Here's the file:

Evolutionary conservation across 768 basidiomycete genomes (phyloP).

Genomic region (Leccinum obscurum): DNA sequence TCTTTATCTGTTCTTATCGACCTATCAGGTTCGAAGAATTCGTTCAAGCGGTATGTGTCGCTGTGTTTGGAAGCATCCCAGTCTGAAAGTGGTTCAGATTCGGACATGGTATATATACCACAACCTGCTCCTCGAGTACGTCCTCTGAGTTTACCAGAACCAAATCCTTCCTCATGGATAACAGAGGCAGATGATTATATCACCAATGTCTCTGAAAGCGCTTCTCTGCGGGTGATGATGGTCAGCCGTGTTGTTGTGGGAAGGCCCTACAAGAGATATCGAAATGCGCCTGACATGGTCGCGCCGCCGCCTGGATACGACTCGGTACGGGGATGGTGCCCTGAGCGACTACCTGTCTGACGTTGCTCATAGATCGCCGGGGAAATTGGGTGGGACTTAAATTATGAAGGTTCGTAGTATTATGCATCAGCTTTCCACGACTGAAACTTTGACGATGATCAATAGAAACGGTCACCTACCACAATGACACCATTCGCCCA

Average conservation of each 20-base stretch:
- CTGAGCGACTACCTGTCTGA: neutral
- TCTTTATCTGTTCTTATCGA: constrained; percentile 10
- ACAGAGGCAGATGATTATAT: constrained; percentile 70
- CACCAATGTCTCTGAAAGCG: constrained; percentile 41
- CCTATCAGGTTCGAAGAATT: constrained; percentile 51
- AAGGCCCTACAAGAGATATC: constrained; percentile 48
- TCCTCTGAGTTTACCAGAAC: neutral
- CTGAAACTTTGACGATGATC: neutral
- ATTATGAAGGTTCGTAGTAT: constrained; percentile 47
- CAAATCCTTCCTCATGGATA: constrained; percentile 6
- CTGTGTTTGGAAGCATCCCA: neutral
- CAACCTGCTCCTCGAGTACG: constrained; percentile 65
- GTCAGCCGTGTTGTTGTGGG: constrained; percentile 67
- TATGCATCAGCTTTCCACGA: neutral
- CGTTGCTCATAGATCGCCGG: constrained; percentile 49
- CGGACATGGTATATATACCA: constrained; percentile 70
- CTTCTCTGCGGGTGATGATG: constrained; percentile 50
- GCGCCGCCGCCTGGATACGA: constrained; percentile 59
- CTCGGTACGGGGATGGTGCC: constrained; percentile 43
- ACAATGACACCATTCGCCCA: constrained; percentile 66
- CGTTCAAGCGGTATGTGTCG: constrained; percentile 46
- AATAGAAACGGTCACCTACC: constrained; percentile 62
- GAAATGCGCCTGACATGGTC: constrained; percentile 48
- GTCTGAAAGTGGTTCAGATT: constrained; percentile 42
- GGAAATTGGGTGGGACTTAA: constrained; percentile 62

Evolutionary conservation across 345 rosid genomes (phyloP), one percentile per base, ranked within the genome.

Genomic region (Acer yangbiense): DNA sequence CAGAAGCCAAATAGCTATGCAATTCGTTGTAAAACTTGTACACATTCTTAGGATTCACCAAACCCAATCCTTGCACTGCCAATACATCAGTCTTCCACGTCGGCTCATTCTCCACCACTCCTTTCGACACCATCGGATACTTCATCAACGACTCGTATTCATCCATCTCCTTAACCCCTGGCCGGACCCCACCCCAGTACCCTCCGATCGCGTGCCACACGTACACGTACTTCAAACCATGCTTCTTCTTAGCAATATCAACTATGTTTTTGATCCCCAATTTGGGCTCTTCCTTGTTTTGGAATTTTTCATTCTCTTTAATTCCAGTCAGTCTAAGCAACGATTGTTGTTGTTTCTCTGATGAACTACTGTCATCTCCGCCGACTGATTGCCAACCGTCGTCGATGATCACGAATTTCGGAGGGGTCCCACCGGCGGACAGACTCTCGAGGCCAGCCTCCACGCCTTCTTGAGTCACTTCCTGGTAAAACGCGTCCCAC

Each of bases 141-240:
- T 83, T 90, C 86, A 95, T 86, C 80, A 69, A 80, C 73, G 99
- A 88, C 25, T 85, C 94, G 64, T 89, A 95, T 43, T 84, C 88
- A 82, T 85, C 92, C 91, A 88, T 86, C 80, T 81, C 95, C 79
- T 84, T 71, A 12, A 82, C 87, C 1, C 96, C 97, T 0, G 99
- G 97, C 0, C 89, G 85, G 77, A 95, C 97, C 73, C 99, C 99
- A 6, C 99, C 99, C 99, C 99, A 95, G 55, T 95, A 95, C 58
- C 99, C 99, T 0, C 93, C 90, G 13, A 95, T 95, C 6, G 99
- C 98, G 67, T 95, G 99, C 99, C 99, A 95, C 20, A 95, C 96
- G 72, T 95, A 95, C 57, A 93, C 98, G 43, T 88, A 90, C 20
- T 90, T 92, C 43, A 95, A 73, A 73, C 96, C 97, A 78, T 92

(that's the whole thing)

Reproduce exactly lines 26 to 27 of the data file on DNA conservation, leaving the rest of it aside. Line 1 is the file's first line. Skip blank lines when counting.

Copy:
- GAAATGCGCCTGACATGGTC: constrained; percentile 48
- GTCTGAAAGTGGTTCAGATT: constrained; percentile 42